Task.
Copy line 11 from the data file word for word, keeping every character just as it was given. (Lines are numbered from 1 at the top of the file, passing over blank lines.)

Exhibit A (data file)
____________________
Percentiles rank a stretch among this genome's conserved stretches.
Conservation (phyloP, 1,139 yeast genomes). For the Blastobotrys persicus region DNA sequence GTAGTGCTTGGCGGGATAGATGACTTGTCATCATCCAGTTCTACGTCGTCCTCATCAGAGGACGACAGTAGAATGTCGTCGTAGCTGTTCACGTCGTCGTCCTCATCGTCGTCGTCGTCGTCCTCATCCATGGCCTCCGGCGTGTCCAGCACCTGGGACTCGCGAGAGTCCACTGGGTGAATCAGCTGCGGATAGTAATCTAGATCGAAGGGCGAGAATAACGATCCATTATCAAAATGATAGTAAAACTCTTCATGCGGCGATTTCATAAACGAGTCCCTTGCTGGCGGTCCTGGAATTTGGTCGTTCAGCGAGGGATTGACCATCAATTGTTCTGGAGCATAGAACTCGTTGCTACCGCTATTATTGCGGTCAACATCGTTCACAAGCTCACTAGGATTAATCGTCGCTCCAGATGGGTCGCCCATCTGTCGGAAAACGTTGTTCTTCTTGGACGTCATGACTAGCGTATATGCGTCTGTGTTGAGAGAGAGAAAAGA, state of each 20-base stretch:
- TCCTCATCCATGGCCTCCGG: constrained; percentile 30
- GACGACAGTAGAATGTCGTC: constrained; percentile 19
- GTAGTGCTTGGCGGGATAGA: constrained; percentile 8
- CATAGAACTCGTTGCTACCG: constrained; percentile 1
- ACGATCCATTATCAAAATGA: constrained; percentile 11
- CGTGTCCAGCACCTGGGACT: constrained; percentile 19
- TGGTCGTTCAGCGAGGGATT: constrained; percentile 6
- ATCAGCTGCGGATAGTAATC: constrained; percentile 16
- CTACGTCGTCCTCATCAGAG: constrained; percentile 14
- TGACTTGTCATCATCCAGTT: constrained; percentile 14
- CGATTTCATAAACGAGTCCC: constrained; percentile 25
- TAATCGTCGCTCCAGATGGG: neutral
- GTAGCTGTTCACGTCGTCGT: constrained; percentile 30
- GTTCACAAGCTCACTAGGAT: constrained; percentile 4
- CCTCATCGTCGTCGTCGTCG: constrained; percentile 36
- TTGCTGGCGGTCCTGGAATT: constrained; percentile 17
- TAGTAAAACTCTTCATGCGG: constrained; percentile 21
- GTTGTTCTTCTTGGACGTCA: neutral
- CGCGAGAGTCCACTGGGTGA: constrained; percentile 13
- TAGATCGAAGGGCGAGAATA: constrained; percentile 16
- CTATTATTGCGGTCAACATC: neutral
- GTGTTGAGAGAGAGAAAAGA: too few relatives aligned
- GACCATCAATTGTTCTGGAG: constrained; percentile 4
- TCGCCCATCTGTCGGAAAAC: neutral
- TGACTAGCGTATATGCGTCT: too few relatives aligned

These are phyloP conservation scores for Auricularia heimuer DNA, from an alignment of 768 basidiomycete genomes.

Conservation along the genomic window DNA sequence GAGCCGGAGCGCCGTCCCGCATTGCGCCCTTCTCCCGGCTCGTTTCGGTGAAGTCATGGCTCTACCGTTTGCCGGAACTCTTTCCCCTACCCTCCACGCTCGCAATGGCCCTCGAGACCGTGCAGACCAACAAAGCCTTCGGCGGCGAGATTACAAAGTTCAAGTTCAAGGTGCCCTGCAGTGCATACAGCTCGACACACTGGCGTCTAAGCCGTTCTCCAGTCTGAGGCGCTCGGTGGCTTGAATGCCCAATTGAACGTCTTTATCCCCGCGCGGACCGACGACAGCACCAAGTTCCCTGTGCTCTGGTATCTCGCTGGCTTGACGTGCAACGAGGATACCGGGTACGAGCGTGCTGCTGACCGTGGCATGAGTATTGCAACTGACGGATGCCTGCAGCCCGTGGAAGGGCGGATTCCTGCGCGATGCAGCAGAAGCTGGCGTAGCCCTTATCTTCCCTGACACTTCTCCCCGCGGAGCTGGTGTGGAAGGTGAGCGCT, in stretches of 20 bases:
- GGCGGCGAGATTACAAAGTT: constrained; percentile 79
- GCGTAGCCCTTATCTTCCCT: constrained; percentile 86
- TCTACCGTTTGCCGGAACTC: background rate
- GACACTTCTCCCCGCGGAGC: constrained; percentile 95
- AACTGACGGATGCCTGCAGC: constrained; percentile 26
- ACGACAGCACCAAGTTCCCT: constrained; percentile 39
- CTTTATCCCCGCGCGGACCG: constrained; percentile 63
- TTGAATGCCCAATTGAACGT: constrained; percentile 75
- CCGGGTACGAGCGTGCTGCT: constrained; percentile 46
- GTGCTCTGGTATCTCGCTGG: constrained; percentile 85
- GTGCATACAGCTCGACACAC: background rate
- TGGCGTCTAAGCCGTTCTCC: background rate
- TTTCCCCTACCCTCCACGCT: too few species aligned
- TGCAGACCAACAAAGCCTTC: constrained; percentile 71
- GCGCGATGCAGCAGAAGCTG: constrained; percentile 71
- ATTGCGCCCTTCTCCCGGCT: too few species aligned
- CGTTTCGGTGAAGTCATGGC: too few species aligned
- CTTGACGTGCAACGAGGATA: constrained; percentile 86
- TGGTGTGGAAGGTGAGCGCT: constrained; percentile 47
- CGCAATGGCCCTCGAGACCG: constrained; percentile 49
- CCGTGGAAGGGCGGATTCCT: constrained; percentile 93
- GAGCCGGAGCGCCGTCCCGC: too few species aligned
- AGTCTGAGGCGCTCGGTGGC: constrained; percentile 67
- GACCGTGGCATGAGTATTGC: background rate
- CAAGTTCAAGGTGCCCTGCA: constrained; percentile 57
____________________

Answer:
- CTACGTCGTCCTCATCAGAG: constrained; percentile 14